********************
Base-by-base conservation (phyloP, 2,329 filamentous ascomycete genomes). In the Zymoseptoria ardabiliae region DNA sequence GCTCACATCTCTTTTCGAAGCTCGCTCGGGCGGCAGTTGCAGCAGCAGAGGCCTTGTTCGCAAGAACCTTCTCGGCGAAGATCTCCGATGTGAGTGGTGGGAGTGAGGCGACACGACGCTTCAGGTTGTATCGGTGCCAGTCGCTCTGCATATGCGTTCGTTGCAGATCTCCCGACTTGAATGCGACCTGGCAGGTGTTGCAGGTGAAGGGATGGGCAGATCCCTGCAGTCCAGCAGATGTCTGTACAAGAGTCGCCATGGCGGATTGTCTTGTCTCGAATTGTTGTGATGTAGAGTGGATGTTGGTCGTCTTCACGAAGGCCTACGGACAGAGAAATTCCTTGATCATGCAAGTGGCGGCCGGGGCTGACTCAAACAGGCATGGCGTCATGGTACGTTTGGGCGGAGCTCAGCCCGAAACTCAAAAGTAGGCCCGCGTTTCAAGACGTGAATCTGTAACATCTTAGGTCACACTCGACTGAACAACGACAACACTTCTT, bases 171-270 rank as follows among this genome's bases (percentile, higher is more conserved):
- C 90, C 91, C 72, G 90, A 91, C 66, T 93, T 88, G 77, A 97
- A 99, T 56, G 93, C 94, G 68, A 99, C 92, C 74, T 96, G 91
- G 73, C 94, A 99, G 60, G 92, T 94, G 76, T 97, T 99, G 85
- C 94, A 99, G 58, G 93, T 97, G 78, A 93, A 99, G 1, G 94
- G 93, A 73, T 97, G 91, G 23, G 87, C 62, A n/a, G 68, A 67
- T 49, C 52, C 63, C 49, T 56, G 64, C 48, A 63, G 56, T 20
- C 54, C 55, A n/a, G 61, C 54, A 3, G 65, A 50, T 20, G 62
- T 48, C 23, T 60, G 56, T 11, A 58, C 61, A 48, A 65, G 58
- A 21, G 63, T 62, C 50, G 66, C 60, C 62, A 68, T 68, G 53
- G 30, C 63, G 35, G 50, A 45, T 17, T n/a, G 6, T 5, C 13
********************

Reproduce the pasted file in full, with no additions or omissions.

Base-by-base conservation (phyloP, 2,329 filamentous ascomycete genomes). In the Zymoseptoria ardabiliae region DNA sequence GCTCACATCTCTTTTCGAAGCTCGCTCGGGCGGCAGTTGCAGCAGCAGAGGCCTTGTTCGCAAGAACCTTCTCGGCGAAGATCTCCGATGTGAGTGGTGGGAGTGAGGCGACACGACGCTTCAGGTTGTATCGGTGCCAGTCGCTCTGCATATGCGTTCGTTGCAGATCTCCCGACTTGAATGCGACCTGGCAGGTGTTGCAGGTGAAGGGATGGGCAGATCCCTGCAGTCCAGCAGATGTCTGTACAAGAGTCGCCATGGCGGATTGTCTTGTCTCGAATTGTTGTGATGTAGAGTGGATGTTGGTCGTCTTCACGAAGGCCTACGGACAGAGAAATTCCTTGATCATGCAAGTGGCGGCCGGGGCTGACTCAAACAGGCATGGCGTCATGGTACGTTTGGGCGGAGCTCAGCCCGAAACTCAAAAGTAGGCCCGCGTTTCAAGACGTGAATCTGTAACATCTTAGGTCACACTCGACTGAACAACGACAACACTTCTT, bases 171-270 rank as follows among this genome's bases (percentile, higher is more conserved):
- C 90, C 91, C 72, G 90, A 91, C 66, T 93, T 88, G 77, A 97
- A 99, T 56, G 93, C 94, G 68, A 99, C 92, C 74, T 96, G 91
- G 73, C 94, A 99, G 60, G 92, T 94, G 76, T 97, T 99, G 85
- C 94, A 99, G 58, G 93, T 97, G 78, A 93, A 99, G 1, G 94
- G 93, A 73, T 97, G 91, G 23, G 87, C 62, A n/a, G 68, A 67
- T 49, C 52, C 63, C 49, T 56, G 64, C 48, A 63, G 56, T 20
- C 54, C 55, A n/a, G 61, C 54, A 3, G 65, A 50, T 20, G 62
- T 48, C 23, T 60, G 56, T 11, A 58, C 61, A 48, A 65, G 58
- A 21, G 63, T 62, C 50, G 66, C 60, C 62, A 68, T 68, G 53
- G 30, C 63, G 35, G 50, A 45, T 17, T n/a, G 6, T 5, C 13